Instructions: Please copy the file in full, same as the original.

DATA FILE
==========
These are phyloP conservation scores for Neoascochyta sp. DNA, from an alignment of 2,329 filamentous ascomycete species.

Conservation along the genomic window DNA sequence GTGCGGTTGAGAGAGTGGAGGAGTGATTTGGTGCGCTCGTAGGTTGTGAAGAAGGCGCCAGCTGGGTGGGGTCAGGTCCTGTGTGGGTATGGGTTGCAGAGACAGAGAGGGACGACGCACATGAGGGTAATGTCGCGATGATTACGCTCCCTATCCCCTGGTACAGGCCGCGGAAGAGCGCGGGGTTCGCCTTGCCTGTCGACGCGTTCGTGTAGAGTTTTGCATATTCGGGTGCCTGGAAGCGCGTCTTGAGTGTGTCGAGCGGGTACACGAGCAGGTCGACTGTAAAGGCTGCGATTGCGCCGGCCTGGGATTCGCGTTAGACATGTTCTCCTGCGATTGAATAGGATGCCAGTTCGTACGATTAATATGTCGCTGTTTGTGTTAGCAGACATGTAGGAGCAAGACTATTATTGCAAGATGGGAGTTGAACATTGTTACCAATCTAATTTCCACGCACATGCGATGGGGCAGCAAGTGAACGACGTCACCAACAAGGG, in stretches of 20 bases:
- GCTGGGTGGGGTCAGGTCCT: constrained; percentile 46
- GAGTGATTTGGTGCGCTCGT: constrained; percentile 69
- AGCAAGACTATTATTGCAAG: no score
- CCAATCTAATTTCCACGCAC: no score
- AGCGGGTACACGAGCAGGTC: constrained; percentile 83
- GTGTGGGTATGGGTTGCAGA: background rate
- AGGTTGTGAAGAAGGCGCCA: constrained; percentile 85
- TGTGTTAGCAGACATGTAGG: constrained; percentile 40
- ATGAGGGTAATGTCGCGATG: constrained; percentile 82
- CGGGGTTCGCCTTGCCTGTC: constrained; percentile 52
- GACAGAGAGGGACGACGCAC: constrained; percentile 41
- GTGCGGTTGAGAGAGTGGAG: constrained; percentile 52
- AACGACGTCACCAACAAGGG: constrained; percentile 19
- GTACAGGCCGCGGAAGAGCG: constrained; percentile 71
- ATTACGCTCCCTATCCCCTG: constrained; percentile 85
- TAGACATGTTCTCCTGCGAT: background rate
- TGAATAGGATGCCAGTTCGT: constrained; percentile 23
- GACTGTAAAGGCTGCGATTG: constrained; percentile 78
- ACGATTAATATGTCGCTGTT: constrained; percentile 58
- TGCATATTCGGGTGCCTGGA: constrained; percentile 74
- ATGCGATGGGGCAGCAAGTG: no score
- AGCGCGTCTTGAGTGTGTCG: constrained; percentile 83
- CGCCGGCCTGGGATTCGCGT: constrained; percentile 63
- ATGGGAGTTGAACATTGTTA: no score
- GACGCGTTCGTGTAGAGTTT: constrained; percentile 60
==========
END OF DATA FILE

These are phyloP conservation scores for Neoascochyta sp. DNA, from an alignment of 2,329 filamentous ascomycete species.

Conservation along the genomic window DNA sequence GTGCGGTTGAGAGAGTGGAGGAGTGATTTGGTGCGCTCGTAGGTTGTGAAGAAGGCGCCAGCTGGGTGGGGTCAGGTCCTGTGTGGGTATGGGTTGCAGAGACAGAGAGGGACGACGCACATGAGGGTAATGTCGCGATGATTACGCTCCCTATCCCCTGGTACAGGCCGCGGAAGAGCGCGGGGTTCGCCTTGCCTGTCGACGCGTTCGTGTAGAGTTTTGCATATTCGGGTGCCTGGAAGCGCGTCTTGAGTGTGTCGAGCGGGTACACGAGCAGGTCGACTGTAAAGGCTGCGATTGCGCCGGCCTGGGATTCGCGTTAGACATGTTCTCCTGCGATTGAATAGGATGCCAGTTCGTACGATTAATATGTCGCTGTTTGTGTTAGCAGACATGTAGGAGCAAGACTATTATTGCAAGATGGGAGTTGAACATTGTTACCAATCTAATTTCCACGCACATGCGATGGGGCAGCAAGTGAACGACGTCACCAACAAGGG, in stretches of 20 bases:
- GCTGGGTGGGGTCAGGTCCT: constrained; percentile 46
- GAGTGATTTGGTGCGCTCGT: constrained; percentile 69
- AGCAAGACTATTATTGCAAG: no score
- CCAATCTAATTTCCACGCAC: no score
- AGCGGGTACACGAGCAGGTC: constrained; percentile 83
- GTGTGGGTATGGGTTGCAGA: background rate
- AGGTTGTGAAGAAGGCGCCA: constrained; percentile 85
- TGTGTTAGCAGACATGTAGG: constrained; percentile 40
- ATGAGGGTAATGTCGCGATG: constrained; percentile 82
- CGGGGTTCGCCTTGCCTGTC: constrained; percentile 52
- GACAGAGAGGGACGACGCAC: constrained; percentile 41
- GTGCGGTTGAGAGAGTGGAG: constrained; percentile 52
- AACGACGTCACCAACAAGGG: constrained; percentile 19
- GTACAGGCCGCGGAAGAGCG: constrained; percentile 71
- ATTACGCTCCCTATCCCCTG: constrained; percentile 85
- TAGACATGTTCTCCTGCGAT: background rate
- TGAATAGGATGCCAGTTCGT: constrained; percentile 23
- GACTGTAAAGGCTGCGATTG: constrained; percentile 78
- ACGATTAATATGTCGCTGTT: constrained; percentile 58
- TGCATATTCGGGTGCCTGGA: constrained; percentile 74
- ATGCGATGGGGCAGCAAGTG: no score
- AGCGCGTCTTGAGTGTGTCG: constrained; percentile 83
- CGCCGGCCTGGGATTCGCGT: constrained; percentile 63
- ATGGGAGTTGAACATTGTTA: no score
- GACGCGTTCGTGTAGAGTTT: constrained; percentile 60